– I can’t agree with you. Our society today is in a complete information vacuum. Because the media is extremely polarized politically. As far as awareness is concerned, I think we should be in the same situation as we were in the 1990s, when the national movement started and we were preparing for independence. Although we did not get real independence back then, we still do not have it, but today the national self-awareness of the society must be exactly the same. I repeat: the Democratic West, which Georgia calls a friend and partner today, is telling through some senior officials that it does not need justice, does not need to punish criminals, and must do that it dictates, even if that dictates the release of the embezzler of 48 million GEL. The Georgian people did not fight and did not shed blood on April 9for such a state. We need a new national liberation movement today that will say out loud that Georgia is not a colony.

-Do you see the prospect of such a movement in today’s situation? 

– I am convinced of one thing, and probably everyone can see it clearly: today in Georgia the authorities, especially the opposition, do nothing to protect our national dignity, national honor and even formal independence. I repeat: On April 9, and afterwards people were not killed to let foreigners dictate the court in independent Georgia. No state on the earth, no matter how large it may be on the map of the world, has no right to speak to us with the rhetoric of colonialism. As for the perspective, I think the only determinant of that perspective today is society. If society allows us to be under the political dictatorship of the West, then this dictatorship will take on an even more offensive and boisterous form. However, I am convinced that these processes will slowly lead to a stir in our society. Although objective media are virtually non-existent and people are in fact in an information vacuum, some parts of the population still perceive processes as objective.

We made a mistake from the very beginning when we did not observe Western colonial policy and did not launch a large-scale public protest. One reflection of this colonialist policy in its time, for example, was that certain diplomatic services began to hint at the immunity of the “National Movement” after the change of government. I even don’t want to speak about Saakashvili being declared a victim of political persecution and loading the government with the legal complexes …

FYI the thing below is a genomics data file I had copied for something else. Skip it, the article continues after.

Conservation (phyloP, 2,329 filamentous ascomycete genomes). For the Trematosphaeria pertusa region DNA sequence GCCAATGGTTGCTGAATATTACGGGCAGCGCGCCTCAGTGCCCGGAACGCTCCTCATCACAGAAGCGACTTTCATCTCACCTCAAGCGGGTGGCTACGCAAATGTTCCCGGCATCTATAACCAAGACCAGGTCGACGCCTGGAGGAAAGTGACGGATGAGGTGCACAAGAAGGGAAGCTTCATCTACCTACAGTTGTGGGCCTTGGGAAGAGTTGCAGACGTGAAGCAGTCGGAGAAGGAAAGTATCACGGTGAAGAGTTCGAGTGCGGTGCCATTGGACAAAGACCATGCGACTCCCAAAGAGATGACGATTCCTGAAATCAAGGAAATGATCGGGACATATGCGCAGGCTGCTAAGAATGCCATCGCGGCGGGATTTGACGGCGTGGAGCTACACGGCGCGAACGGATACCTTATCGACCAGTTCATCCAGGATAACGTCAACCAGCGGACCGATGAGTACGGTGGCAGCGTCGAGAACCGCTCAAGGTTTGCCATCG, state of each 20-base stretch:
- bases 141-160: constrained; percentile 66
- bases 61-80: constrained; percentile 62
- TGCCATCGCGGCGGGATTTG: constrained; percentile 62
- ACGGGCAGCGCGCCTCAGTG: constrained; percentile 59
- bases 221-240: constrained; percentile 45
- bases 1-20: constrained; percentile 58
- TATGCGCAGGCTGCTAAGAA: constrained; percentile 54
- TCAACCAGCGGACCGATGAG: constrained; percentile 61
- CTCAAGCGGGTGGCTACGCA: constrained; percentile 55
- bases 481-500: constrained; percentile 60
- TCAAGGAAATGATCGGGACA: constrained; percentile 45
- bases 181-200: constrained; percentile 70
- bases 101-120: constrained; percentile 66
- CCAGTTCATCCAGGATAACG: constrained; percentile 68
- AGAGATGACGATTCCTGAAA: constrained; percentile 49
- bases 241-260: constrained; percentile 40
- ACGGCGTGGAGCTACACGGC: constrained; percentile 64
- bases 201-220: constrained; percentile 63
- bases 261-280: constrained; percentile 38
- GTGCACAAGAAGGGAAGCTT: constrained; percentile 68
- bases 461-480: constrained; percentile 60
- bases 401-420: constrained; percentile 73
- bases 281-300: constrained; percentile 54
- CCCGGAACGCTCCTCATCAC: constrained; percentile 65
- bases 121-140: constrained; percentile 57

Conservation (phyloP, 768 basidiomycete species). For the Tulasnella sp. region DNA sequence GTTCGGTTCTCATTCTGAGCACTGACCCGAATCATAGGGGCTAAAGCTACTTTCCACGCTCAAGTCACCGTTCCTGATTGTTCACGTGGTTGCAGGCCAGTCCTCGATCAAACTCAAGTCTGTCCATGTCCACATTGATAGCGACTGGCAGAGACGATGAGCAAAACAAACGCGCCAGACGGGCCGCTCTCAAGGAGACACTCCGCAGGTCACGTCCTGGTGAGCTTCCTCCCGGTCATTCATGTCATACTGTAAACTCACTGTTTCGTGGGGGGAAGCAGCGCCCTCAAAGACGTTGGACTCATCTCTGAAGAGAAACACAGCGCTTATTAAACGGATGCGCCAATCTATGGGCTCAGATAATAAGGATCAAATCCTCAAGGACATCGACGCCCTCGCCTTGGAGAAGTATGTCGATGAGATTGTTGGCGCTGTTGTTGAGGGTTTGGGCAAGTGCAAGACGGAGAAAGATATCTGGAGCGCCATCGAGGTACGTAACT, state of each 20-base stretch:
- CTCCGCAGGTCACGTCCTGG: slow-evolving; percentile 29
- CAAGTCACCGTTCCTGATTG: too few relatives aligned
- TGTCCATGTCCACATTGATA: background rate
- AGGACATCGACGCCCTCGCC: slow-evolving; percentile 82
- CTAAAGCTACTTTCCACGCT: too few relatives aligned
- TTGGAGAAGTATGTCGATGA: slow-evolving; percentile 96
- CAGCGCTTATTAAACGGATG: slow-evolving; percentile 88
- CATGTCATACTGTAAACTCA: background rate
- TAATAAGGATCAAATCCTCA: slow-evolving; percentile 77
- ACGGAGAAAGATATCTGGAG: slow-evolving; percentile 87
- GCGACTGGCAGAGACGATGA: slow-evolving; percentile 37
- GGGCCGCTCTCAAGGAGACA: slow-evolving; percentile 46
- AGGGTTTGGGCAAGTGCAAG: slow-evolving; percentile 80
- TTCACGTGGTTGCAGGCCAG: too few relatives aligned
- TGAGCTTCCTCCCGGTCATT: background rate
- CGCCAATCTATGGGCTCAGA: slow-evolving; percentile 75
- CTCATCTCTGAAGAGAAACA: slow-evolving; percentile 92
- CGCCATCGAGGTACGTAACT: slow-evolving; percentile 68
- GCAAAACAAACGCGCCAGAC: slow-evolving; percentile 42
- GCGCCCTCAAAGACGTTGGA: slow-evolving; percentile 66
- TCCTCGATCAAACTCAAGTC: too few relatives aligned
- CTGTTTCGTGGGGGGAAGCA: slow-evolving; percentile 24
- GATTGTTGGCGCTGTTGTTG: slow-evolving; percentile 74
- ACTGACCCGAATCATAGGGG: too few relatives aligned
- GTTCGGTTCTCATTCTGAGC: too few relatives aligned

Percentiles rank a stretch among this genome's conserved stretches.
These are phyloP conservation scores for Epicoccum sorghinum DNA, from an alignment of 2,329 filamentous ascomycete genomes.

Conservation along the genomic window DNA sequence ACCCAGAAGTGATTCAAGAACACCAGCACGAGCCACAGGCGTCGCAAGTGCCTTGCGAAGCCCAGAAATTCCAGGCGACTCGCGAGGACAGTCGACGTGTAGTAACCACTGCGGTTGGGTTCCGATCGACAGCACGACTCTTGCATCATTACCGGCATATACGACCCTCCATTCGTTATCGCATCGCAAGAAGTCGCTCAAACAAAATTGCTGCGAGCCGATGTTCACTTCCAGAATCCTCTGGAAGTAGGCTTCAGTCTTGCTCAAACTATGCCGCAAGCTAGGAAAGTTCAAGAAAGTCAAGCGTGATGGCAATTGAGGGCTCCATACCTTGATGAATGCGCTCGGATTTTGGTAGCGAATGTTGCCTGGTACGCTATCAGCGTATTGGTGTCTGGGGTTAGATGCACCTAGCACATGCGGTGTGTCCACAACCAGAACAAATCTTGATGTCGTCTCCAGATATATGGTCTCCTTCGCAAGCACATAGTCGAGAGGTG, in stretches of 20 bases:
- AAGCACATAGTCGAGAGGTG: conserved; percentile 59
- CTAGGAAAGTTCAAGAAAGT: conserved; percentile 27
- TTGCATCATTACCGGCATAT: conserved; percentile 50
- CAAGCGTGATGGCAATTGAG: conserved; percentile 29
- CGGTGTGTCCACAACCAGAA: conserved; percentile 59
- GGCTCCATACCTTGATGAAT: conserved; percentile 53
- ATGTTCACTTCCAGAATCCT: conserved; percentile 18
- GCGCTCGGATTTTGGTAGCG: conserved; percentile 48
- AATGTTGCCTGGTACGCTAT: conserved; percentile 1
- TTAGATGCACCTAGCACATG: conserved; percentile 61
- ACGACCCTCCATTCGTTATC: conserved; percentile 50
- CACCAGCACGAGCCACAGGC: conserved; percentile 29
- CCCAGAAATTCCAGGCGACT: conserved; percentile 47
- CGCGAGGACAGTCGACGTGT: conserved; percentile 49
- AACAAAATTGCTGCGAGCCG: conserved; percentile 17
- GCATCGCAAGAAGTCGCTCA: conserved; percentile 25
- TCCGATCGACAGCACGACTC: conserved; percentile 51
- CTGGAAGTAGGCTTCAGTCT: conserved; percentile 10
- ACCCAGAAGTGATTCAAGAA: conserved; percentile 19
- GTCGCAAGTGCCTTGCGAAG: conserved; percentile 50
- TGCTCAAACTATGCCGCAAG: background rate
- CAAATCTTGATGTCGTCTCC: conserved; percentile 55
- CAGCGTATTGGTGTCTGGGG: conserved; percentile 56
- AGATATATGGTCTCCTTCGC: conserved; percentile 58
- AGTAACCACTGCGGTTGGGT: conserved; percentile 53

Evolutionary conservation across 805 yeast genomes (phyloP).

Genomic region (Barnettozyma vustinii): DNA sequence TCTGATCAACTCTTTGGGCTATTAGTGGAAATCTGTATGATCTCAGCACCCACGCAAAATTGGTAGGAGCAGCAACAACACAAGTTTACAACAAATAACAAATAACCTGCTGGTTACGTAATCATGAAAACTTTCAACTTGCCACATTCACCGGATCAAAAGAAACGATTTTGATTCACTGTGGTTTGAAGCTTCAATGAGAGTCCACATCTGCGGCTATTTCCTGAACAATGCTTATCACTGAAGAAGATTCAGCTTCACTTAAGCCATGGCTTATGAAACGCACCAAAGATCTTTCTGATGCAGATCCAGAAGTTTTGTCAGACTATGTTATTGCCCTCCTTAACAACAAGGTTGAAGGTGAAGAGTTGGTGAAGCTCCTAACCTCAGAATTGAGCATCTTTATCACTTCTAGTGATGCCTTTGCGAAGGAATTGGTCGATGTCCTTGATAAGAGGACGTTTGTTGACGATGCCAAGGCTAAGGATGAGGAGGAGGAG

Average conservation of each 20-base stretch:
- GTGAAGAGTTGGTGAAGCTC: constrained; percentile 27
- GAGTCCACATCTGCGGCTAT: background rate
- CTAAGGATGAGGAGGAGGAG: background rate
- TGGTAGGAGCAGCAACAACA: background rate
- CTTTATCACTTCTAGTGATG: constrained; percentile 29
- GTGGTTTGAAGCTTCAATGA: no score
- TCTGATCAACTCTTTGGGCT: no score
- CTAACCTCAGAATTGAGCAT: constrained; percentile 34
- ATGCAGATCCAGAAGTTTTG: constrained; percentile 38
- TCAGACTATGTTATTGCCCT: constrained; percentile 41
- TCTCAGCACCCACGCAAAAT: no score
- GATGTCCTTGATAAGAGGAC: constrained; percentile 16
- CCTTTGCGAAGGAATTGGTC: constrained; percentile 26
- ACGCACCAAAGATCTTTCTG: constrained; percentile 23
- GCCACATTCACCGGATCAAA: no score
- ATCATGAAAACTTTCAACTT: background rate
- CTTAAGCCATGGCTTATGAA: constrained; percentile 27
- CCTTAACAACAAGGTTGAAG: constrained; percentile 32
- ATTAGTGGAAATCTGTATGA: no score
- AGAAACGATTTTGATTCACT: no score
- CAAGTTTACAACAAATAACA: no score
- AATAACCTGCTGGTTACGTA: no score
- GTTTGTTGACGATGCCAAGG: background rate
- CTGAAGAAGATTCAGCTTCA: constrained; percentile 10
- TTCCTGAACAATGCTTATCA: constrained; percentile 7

– Isn’t the fault of the authorities, in some ways, that the country is actually being run from abroad and that the judiciary has no opportunity to prosecute criminals?                             

– Of course, this is the result of the deception of the government, its dishonesty and the failure to restore justice. The state practically merged with criminal political entities. However, they failed to take into account one thing: cooperating with criminals in any form, at the expense of disregarding the interests of the people, always leads to serious backlash. This is what the “Georgian Dream” actually got, and the terror that is being carried out by Western forces today is an expression of that.

As for society, of course, we are all punished and victimized, but there is still room for improvement, I think. I repeat, today we have to defend our national dignity, honor, and self-esteem, belittled and belittled by Western patrons of Saakashvili’s bloody regime. If we do not stand up for it, these people will go even further. Believe me, they will go so far as to actually want the “National Movement” back in power, and the politically enslaved and sold-out government will be involved in the process … By the way, I would like to ask these “Western friends”- when you call on the authorities to stop “persecution” of their opponents, and say that court should be free from political effect, how can this be reached when you threatenthe president with sanctions in the event of failure to pardon Ugulava?!

Isn’t it a political effect to demand the release of a man accused of embezzling 48 millions?! This is their double standard, and when I talk about public awareness, I mean unvailing this double standard. Everyone should know that in case of Western “partners” we are dealing with typical ideological-political invaders that are not remembered by Georgia in the near and distant past. If we do not fight for real independence, our prospects are zero, we will always remain a colony that will only have independence only on the piece of paper…

Interviewed by Jaba Zhvania